"We saw two counselors before you. We'd get angry and start fighting, right in the office, and they'd just sit there. It got ugly fast."
"After one joint session, she asked to meet with me alone. She told me he was just like her ex-husband and I should divorce him..."
"Intimacy? No, that never came up. I wish that it did, because we have real problems in that area. We haven't been close in a while."
Direct clinical experience with couples is not required anywhere for licensure as a mental health professional, even for licensure as a marriage and family therapist.
Insurance companies don't pay for couples therapy, so public agencies can't bill for it. Without financial support, trainees just can't get the experience they need to become skilled couples therapists.
Insurance pays therapists to treat individuals with mental illness for 45- minute sessions. While these insurance corporations don't reimburse for couples therapy, if a therapist does see couples, it is within that limited time frame.
1 person in session = 45 minute sessions.
2 people in session = ___ ?
Research says 80-90 minutes.
Author, Discernment Counseling
Most therapists learn couples therapy after they get licensed, through workshops and by trial and error. Most have never had anyone observe or critique their couples work. ~Putting Family First, 2002, p. 26
Psychologist, Pres. of Couples Therapy Inc.
I go through hundreds of websites and resumes on an ongoing basis looking for qualified couples therapists. Most of them believe they are skilled enough to do it. A thimble-full actually are. 'Certified' means that someone actually watched you do it and said: 'They know what they are doing...'"
The effectiveness of marriage counseling is directly related to how skilled your couples therapist is, how familiar they are with evidence-based couples therapy, and how long your sessions are. Longer sessions -80-90 minutes- gives both of you the time to discuss issues in depth. Science based couples therapy is effective according to some studies at a level of 70-90%. Given the fact that most couples live in distress typically 6 years or more, those are pretty encouraging numbers.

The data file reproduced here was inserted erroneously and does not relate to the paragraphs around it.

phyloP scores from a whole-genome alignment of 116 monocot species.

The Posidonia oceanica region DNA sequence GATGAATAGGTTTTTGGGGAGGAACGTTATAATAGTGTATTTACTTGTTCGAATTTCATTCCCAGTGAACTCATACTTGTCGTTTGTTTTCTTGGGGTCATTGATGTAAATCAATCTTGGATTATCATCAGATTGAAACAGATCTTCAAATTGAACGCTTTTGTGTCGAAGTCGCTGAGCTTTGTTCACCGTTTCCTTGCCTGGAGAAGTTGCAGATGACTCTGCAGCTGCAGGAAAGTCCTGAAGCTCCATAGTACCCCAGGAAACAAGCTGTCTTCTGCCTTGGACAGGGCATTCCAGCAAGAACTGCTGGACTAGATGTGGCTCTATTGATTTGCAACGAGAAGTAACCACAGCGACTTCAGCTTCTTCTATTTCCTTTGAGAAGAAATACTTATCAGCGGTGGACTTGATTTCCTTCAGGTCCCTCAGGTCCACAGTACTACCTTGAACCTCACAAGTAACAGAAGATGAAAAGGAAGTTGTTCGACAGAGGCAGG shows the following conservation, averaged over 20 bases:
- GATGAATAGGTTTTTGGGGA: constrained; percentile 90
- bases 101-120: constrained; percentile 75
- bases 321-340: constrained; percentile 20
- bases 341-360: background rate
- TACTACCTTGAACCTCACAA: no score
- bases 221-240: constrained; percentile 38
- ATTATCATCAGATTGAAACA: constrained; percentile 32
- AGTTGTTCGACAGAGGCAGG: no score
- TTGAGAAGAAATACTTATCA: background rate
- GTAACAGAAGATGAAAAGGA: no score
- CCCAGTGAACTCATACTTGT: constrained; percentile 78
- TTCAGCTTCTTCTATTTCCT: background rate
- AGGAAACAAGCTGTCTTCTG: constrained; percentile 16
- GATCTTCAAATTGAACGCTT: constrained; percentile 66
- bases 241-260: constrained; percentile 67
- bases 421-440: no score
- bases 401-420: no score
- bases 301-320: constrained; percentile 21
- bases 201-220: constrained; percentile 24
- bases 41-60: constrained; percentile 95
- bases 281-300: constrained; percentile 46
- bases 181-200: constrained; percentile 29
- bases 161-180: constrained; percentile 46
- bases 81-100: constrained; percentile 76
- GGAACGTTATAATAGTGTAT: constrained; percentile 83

I say I look through a 1000 resumes a year, but that's probably an understatement. It's not a problem finding applicants. Many apply and some have decades of clinical experience. It's just not demonstrated experience in couples therapy or a passion to grow to become the best at this challenging field.
Few have any objective credentials (supervised experience or academic training...) to do couples therapy. And simply having a degree in Marriage and Family Therapy is not enough (although some believe that it is...). That academic training seldom gives you more than one course devoted exclusively to couples. And the internships these students find are rarely "couples therapy" focused. They often work through in-home therapy settings with families in crisis, teenage residential settings and other individual and family therapy work.
Few are fortunate enough to have couples in their training caseload, and most of those cases involve parent guidance issues. And because health insurance doesn't cover couples therapy, they (wrongly) believe that they should build up their private practice talents in other areas once they begin to work on their own.
We believe that things will change not only as therapist train, but also as our clients become educated about the needed skills and qualifications for effective couples treatment. As consumers, when you begin to insist on advanced level of training, our colleagues will comply.
The problems are complex. You can learn more about the current state of our field HERE.
Thank you in advance for taking the time to learn more about us and our approach. And for taking the time to learn about our remarkable Team.